Friday, April 29, 2011
Take a look at this paper. What kind of information does it tell you? Right off the bat you can see that this child, my son Josh, has difficulty with writing tasks. His letters stay on the lines pretty well and he is doing a good job of leaving spaces between words. Margins are still a bit challenging. He remembers to capitalize the first letter at the beginning of a sentence. His spelling needs to develop. But look how hard he is working just to get the ideas out of his head, through his hand and onto his paper. Some of the letters are darker from the force of his pencil on the paper. Others are lighter, indicating an inconsistency in his ability to grade the force of pressure he uses when putting pencil to paper. Sometimes the letters or entire words have been traced multiple times. Why would he trace some letters several times but not others? Could this be indicative of a neurological issue? Is he even aware that he is perseverating on some of the letters? If you could observe him during the process of writing you would see that he does not form the letters consistently from one word to the next. Sometimes his "i" starts at the top and is drawn in a downward motion. Other times he starts on the line and writes with an upward motion. When he is in tracing mode, he might write it both ways several times. Imagine if you were writing and had to stop and think how to form the letters because you didn't have an established pattern. Josh was dealing with multiple challenges just to get a few of his thoughts down on paper. Here's how I tried to help him. I did some of the Brain Gym activities to help information flow more easily between his right and left brain hemispheres. I had him use mechanical pencils, which kept the degree of sharpness more stable than other types of pencils. He tried different pencil grips to see if they would help his hand to relax so the writing could flow more easily. I made sure Josh had adequate arm support and was using his non-dominant hand to stabilize the paper. He tried writing with a slant board. I wondered if his letter and number tracing could be due to anxiety or OCD, but that was ruled out. Eventually, Josh was able to tell me that he was processing and trying to internally organize himself as he traced. I stopped trying so hard to get him to write in cursive, and decided to be satisfied if he was able to sign his name easily and could write in cursive if it became necessary. I also wrote him occasional notes in cursive writing to be sure he was able to read them. For the most part, though, we concentrated on printing. With all of these interventions, I did see improvement in his writing. It became more fluid and automatic, but if he concentrated too much on making his printing very neat his writing became laboriously slow. When I introduced keyboarding, he greatly preferred it to paper and pencil writing. Although I tried multiple typing programs to help Josh learn touch typing, he resisted them all and has his own method of typing. It works for him, and today as a young adult he is a prolific writer. He is planning to start a blog, and I hope to be able to share that with you soon so that you can be encouraged by the growth of this previously-struggling writer.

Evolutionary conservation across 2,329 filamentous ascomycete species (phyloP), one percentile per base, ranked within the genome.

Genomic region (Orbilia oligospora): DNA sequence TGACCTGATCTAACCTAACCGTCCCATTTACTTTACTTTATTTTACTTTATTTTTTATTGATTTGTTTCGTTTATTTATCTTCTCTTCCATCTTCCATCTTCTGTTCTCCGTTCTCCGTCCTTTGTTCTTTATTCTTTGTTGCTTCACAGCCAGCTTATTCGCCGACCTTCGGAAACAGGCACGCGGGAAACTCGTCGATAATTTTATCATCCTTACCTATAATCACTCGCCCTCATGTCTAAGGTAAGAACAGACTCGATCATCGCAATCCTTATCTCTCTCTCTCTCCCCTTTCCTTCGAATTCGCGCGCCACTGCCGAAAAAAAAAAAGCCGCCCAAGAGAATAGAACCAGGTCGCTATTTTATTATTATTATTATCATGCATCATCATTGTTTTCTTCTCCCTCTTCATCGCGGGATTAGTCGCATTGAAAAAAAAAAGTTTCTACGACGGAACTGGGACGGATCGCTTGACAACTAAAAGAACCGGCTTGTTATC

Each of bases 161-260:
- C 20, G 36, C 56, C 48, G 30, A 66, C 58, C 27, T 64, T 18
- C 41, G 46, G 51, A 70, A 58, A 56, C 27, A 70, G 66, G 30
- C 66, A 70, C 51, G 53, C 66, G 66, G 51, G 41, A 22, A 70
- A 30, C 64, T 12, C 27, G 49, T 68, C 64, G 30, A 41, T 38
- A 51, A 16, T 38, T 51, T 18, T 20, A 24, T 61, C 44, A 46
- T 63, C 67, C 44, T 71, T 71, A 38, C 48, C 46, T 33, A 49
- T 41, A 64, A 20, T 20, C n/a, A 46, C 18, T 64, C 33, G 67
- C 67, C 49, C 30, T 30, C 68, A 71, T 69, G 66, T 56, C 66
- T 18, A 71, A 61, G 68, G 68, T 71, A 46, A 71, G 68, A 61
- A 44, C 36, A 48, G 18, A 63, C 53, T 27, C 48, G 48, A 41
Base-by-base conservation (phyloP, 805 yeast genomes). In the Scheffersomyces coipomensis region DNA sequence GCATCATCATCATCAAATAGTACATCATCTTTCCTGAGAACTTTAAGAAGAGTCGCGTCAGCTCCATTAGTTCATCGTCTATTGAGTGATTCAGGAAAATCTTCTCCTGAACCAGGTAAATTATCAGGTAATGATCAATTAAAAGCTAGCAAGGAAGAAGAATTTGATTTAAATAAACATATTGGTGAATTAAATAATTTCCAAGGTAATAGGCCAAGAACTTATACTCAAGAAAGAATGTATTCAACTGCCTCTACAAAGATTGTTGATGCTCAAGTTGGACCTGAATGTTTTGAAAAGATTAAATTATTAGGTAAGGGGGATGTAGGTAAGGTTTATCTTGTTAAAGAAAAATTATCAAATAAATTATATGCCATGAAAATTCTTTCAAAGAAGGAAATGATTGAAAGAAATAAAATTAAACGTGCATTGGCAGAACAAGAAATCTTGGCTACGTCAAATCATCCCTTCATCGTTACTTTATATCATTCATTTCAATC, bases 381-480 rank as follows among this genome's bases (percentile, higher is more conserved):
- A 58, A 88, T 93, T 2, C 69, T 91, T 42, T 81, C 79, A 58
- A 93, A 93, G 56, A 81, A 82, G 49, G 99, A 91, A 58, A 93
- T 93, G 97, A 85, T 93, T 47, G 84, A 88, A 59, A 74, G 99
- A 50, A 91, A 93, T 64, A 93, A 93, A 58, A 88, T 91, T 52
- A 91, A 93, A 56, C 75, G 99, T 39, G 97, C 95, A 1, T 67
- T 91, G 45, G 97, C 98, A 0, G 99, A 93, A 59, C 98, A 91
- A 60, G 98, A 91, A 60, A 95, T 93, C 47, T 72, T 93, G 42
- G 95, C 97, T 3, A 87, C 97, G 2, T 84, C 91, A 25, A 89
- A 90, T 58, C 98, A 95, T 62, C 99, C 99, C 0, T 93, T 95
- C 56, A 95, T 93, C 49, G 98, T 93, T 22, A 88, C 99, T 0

Saturday, April 09, 2011
When I heard the words "My ball died" coming out of the mouth of a preschool boy I was seeing for speech therapy, I tried not to show alarm. "Tommy" didn't seem to be too upset, but he was clearly trying to tell me about something that mattered to him. I had not heard of any recent loss in this boy's life, but then again I only saw him once a week for speech therapy and didn't know about every single person in his life. I wanted to be compassionate and allow him to talk about what was on his mind. Tommy already had a very hard time expressing himself due to speech articulation (pronunciation) errors. Even to those familiar with Tommy's speech patterns, his speech intelligibility was poor. When I repeated his words back to him for clarification, he responded vigorously with head shakes and repeated insistently, "No. My ball died." Some children, when hearing their incorrect speech production repeated back to them, will recognize that what they are saying does not match the message they are trying to convey. As a result, some children will alter how they are pronouncing words in order to increase their intelligibility. Tommy was not one of those children. He kept saying the same thing in exactly the same way, over and over again with no change. Tommy still did not appear distressed, but was making eye contact and eagerly awaiting my response. As a speech therapist, I have been asked how to respond when you just don't understand what a child is trying to say. I think the correct response is usually dependent on the situation. If the child is just chatting to make a connection with another person, then it may be more critical to be responsive and caring than to determine exactly what has been said. Sometimes asking the child "Can you show me?" helps them use nonverbal means to get their meaning across. This is limited to messages that can actually be pointed out or demonstrated, though, so much of the time it isn't a very effective strategy. The strategy of pretending to understand the child can backfire, because you may be consenting to something you don't intend to or the child may try to continue the conversation and sooner or later the fact that you are faking comprehension will become obvious. Could this affect your relationship with the child? Another option when a child is clearly trying to convey a message to you is to begin asking questions to see if you can narrow down the possible topics the child is talking about. Even with barely intelligible children, knowing the context of what they are talking about makes it easier to discern what they are attempting to say. In Tommy's case, I started by asking him if someone in his family had died. Tommy looked uncertain, so I started naming possibilities by using yes/no questions since Tommy was able to respond accurately to them. "Did your grandpa die?" "Did your dog die?" and so on. Tommy continued to shake his head "no". When this line of questioning lead nowhere, I tried asking about his toys. "Did you lose a ball?" "Did something happen to your ball?" Again I was met with repeated head shakes and the verbal assertion, always pronounced exactly the same way, "My ball died." Tommy wasn't giving up on me, but continued to make eye contact with a hopeful expression on his face. I was feeling more and more inadequate to help this sweet child who apparently had some kind of loss to grieve. Through the open window of the room we were using for speech therapy, we could hear the sounds of children playing. Following a particularly loud vocal outburst from one of the children outside, Tommy cocked his head, grinned, and happily pronounced, "My ball died!" He certainly didn't look upset about a death, but instead looked at me in triumph as if he had just proven a point. Given the context, the words, and Tommy's speech sound error pattern, things began to fall into place. Hesitantly, I asked another question, "Is your brother outside?" Tommy responded with enthusiastic head nods, repeating once again with a look of utter satisfaction, "My ball died." Okay. So no one died and nothing was lost or irreparably damaged. What a relief! For whatever reason, it was very important to Tommy that I acknowledged that his brother was outside. Although it had to be frustrating for him when he couldn't quickly or easily convey his message, he was eventually rewarded for his persistence and I was relieved to discover that in fact, no ball had actually died.